ARCHBISHOP TEOFILO CAMOMOT The road to sainthood

By Ador Vincent S. Mayol |March 04,2017 - 10:34 PM
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The imposing facade of the Domus Teofilo stands against the sky in Barangay Vallodolid, Carcar City.

As the late Archbishop Teofilo Camomot’s beatification bid rolls out, the Archdiocese of Cebu has opened a museum in Carcar City that houses the personal belongings of the beloved prelate.

Cebu Archbishop Jose Palma led the inauguration and blessing of the newly completed structure known as Domus Teofilo (House of Teofilo) just in time for Camomot’s 103rd birthday last Friday.

The museum stands on a vacant lot acquired by the Daughters of St. Teresa (DST), the congregation established by Camomot, in Barangay Valladolid, Carcar City.

It is located a hundred meters away from Camomot’s grave site and chapel.

A single bed where Camomot used to sleep is the centerpiece of the museum, which has yet to be filled with his other personal belongings.

It took about six months to build the museum with the help of benefactors who requested not to be named, said Fr. Mhar Vincent Balili, the vice postulator for Camomot’s cause for sainthood.

Of the eight galleries that will be put up to depict the life of the late Cebuano archbishop, Balili said only one has been set up so far.

“The other items like his books, vestments, typewriter and write-ups will be displayed in the coming days,” he said in an interview.

The museum was designed by Architect Arnold Saballa and constructed under the supervision of Fr. Brian Brigoli, chairman of the Cebu Archdiocesan Commission on Culture and Heritage.

Birthday celebration

Thousands of people trooped to the DST compound in Carcar City last Friday as the archdiocese celebrated the 103rd birthday of Camomot.

Archbishop Emeritus of Cebu Ricardo Cardinal Vidal presided over the Mass in the morning together with Cebu Auxiliary Bishop Dennis Villarojo.

In the afternoon, Cebu Archbishop Jose Palma led the Eucharistic celebration that ended with the unveiling of Camomot’s official portrait painted by renowned Cebuano artist Jun Impas.

Fr. Samson Silloriquez, the Rome-based postulator for Camomot’s cause for sainthood, was also present along with two other bishops, Christian Vicente Noel and Patrick Parcon.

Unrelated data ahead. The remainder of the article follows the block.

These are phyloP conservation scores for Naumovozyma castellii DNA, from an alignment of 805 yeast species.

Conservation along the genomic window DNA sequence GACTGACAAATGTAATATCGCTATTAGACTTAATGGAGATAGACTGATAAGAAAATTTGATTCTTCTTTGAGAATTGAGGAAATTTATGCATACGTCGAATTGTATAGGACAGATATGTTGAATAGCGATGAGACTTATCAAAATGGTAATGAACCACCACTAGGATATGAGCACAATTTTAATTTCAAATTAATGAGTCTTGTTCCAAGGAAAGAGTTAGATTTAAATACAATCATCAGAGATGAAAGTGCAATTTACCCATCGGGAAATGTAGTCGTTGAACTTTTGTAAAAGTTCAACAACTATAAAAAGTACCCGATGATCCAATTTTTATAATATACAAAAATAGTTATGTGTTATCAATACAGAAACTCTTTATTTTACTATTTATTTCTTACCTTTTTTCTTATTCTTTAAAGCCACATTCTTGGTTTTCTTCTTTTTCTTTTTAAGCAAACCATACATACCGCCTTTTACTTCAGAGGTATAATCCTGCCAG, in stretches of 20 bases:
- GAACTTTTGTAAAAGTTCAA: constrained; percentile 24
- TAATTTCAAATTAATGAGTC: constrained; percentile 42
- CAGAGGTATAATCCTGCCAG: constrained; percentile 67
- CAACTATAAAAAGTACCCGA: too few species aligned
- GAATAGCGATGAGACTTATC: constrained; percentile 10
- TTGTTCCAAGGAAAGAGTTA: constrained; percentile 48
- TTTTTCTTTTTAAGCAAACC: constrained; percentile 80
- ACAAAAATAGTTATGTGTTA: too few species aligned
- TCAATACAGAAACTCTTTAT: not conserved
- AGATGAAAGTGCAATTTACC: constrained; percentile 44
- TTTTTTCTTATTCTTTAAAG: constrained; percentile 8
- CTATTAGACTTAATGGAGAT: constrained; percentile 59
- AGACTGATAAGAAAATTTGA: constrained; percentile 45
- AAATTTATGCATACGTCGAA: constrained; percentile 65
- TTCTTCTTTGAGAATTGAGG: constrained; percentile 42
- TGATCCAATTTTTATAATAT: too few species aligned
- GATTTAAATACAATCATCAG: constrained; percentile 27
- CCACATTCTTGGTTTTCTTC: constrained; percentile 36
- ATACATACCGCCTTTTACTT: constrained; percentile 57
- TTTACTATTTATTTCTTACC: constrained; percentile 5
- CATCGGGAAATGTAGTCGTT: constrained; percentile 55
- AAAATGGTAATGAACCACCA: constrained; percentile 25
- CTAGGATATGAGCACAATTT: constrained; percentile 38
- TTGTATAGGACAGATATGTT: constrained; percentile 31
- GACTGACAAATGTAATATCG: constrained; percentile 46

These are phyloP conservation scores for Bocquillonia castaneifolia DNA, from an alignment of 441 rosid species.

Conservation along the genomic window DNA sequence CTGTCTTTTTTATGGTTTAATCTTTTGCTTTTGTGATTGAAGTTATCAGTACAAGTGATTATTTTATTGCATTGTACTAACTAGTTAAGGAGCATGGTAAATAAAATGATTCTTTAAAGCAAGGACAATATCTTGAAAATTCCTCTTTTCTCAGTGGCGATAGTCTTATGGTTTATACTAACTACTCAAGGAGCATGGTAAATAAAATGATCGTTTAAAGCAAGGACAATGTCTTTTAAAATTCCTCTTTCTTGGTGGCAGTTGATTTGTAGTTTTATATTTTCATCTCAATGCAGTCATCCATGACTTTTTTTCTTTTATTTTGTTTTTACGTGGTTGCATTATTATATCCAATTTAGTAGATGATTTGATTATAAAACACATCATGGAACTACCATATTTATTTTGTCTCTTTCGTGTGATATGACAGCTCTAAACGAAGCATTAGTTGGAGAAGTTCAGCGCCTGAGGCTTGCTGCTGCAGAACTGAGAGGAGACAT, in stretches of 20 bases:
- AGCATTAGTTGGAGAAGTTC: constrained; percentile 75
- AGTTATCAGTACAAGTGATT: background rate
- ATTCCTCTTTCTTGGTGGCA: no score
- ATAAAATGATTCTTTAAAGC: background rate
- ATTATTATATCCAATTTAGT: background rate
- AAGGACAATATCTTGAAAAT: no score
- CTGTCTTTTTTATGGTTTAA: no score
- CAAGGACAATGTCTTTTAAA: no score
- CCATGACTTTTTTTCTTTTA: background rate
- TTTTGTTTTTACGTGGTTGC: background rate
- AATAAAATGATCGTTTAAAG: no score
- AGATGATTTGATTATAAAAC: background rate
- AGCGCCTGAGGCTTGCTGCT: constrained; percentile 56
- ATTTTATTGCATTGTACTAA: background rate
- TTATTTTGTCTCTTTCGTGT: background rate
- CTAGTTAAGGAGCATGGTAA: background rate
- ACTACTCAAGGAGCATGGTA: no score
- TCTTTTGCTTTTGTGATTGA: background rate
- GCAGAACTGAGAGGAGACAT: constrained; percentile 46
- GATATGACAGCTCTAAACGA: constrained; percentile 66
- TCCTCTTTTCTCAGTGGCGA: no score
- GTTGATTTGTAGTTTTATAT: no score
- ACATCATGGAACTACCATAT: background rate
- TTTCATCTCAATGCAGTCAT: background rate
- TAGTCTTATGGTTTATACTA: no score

On the evening of Thursday, the archdiocese wrapped up the diocesan process which included gathering testimonies from people who had a close encounter with Camomot as well as documents to prove that the late archbishop practiced heroic virtues that would qualify him to become a saint.

Fr. Silloriquez of the Order of the Augustinian Recollects will bring all the documents to Rome on Tuesday and will submit them to the Congregation for the Causes of Saints which will either affirm or deny Camomot’s road to sainthood.

It was the DST, a religious congregation which Camomot founded, which earlier petitioned for the opening of a cause for beatification and canonization of the Cebuano archbishop.

 

Cebu Archbishop Jose Palma blesses the bed and other belongings of the late Cebuano Archbishop Teofilo Camomot inside the Domus Teofilo in Barangay Vallodolid, Carcar City.

Cebu Archbishop Jose Palma blesses the bed and other
belongings of the late Cebuano Archbishop Teofilo Camomot inside the Domus Teofilo in Barangay Vallodolid, Carcar City.

On Oct. 15, 2010, Cardinal Vidal, then the archbishop of Cebu, announced that the Holy See approved the opening of the cause for Camomot’s beatification and canonization. A diocesan inquiry was then made.

Since a “cause” for sainthood has been started for Camomot, the late archbishop is called a “Servant of God.”

In his homily, Palma urged the faithful to pray so that Camomot will be included in the pantheon of saints of the Catholic Church.

“When he was alive and even after his death, there are several stories of how he became an inspiration and hope to many people. His life was filled with humility, prayerfulness, and generosity,” he said.

Palma said people, including bishops and priests, should imitate Camomot’s extreme generosity and holiness — acts expected of God’s children.

“May we truly become like Archbishop Camomot so that we would also bring inspiration and hope to people,” he said.

The Carcar City native who was fondly known as Monsignor Lolong was known for his exceptional love for the poor.

In some instances, Camomot pawned his episcopal ring and pectoral cross (the large crucifix worn by bishops) and gave the proceeds to the poor. The archbishop would also give away whatever he had to the needy.

Camomot died in a vehicular accident in San Fernando town on Sept. 27, 1988. He was 74.

The Archdiocese of Cebu ruled that the heroic virtues demonstrated by Archbishop Camomot are worthy of sainthood.

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